, Volume 27, Issue 4, pp 319–332 | Cite as

Microbial survival in the stratosphere and implications for global dispersal

  • David J. Smith
  • Dale W. Griffin
  • Richard D. McPeters
  • Peter D. Ward
  • Andrew C. Schuerger
Original Paper


Spores of Bacillus subtilis were exposed to a series of stratosphere simulations. In total, five distinct treatments measured the effect of reduced pressure, low temperature, high desiccation, and intense ultraviolet (UV) irradiation on stratosphere-isolated and ground-isolated B. subtilis strains. Environmental conditions were based on springtime data from a mid-latitude region of the lower stratosphere (20 km). Experimentally, each treatment consisted of the following independent or combined conditions: −70°C, 56 mb, 10–12% relative humidity and 0.00421, 5.11, and 54.64 W/m2 of UVC (200–280 nm), UVB (280–315 nm), UVA (315–400 nm), respectively. Bacteria were deposited on metal coupon surfaces in monolayers of ~1 × 106 spores and prepared with palagonite (particle size < 20 μm). After 6 h of exposure to the stratosphere environment, 99.9% of B. subtilis spores were killed due to UV irradiation. In contrast, temperature, desiccation, and pressure simulations without UV had no effect on spore viability up through 96 h. There were no differences in survival between the stratosphere-isolated versus ground-isolated B. subtilis strains. Inactivation of most bacteria in our simulation indicates that the stratosphere can be a critical barrier to long-distance microbial dispersal and that survival in the upper atmosphere may be constrained by UV irradiation.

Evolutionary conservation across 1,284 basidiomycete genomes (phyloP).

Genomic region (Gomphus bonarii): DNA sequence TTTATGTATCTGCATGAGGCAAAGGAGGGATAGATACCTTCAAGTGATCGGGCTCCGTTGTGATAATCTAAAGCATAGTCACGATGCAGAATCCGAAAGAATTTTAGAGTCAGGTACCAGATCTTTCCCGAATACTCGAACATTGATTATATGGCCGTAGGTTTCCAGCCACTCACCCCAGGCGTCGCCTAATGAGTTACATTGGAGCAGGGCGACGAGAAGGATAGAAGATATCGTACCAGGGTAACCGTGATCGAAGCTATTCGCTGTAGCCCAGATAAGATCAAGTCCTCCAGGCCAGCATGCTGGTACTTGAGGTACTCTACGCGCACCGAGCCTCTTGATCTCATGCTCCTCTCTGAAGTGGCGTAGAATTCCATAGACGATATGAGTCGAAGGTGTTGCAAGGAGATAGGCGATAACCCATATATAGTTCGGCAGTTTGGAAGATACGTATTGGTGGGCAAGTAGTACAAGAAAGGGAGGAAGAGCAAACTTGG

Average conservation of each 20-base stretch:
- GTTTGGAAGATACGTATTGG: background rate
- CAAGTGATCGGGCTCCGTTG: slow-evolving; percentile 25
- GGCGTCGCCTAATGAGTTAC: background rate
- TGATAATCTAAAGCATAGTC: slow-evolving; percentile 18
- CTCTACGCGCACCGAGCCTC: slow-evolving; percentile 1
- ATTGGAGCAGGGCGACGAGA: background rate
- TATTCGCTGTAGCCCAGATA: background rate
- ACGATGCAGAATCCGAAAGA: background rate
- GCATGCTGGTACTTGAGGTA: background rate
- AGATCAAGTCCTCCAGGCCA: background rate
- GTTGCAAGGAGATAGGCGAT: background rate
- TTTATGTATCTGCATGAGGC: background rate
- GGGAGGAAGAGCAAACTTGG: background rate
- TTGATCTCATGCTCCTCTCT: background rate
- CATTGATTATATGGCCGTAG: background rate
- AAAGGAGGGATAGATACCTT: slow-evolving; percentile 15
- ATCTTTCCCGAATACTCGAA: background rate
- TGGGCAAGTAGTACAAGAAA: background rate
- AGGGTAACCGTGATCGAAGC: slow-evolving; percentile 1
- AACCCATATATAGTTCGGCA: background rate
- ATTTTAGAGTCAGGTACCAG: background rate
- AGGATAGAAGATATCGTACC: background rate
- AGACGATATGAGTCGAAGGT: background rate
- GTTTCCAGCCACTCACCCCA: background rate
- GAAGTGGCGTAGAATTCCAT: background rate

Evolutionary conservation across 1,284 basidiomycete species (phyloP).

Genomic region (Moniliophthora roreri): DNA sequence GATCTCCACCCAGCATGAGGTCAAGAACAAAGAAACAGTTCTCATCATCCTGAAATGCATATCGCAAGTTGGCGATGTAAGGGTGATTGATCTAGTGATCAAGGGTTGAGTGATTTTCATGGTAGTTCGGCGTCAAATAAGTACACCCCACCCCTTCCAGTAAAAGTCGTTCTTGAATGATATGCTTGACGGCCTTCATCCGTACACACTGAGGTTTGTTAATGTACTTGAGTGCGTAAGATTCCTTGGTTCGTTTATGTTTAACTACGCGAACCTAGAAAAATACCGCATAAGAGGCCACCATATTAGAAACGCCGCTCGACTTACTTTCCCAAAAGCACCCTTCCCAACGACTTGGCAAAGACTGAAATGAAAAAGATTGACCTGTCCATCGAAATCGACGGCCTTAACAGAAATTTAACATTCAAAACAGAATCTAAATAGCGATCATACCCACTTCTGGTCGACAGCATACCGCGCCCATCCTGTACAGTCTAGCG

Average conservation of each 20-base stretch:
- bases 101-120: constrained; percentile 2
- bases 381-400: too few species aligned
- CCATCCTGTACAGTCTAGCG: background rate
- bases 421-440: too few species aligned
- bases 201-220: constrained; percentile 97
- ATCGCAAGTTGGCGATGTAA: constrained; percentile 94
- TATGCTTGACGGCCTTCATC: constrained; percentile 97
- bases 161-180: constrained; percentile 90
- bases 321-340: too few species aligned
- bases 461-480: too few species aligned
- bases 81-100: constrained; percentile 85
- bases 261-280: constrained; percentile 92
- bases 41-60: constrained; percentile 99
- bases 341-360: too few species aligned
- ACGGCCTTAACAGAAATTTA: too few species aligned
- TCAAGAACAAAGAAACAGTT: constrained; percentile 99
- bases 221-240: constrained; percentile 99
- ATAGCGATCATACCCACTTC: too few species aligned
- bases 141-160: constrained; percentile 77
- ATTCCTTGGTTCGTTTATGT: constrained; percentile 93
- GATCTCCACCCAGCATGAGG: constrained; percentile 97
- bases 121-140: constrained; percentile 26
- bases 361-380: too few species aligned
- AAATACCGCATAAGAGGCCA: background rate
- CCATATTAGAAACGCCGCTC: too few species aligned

Stratosphere Natural selection Dispersal Spores Aerobiology 



Our research was supported by the National Science Foundation Integrative Graduate Education and Research Traineeship (IGERT) program at the University of Washington Graduate Program in Astrobiology, and the Cooperative Education Program at NASA Kennedy Space Center (KSC). Critical resources came from the U.S. Geological Survey (USGS), NASA Goddard Space Flight Center and the University of Florida. The authors are grateful to Paul Hintze (NASA KSC) for his assistance with SEM imaging and energy-dispersive X-ray spectrometry and to Phillip Metzger and Luke Roberson (NASA KSC) who helped generate the dust analog. We also acknowledge John Frederick (University of Chicago) for guidance during our research. Any use of trade names is for descriptive purposes only and does not imply endorsement by the US Government.


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Copyright information

© Springer Science+Business Media B.V. 2011

Authors and Affiliations

  • David J. Smith
    • 1
  • Dale W. Griffin
    • 2
  • Richard D. McPeters
    • 3
  • Peter D. Ward
    • 1
  • Andrew C. Schuerger
    • 4
  1. 1.Department of Biology and Graduate Program in AstrobiologyUniversity of WashingtonSeattleUSA
  2. 2.U.S. Geological SurveyTallahasseeUSA
  3. 3.NASA Goddard Space Flight Center, Laboratory for AtmospheresGreenbeltUSA
  4. 4.Department of Plant Pathology, Space Life Sciences Laboratory, Kennedy Space CenterUniversity of FloridaGainesvilleUSA

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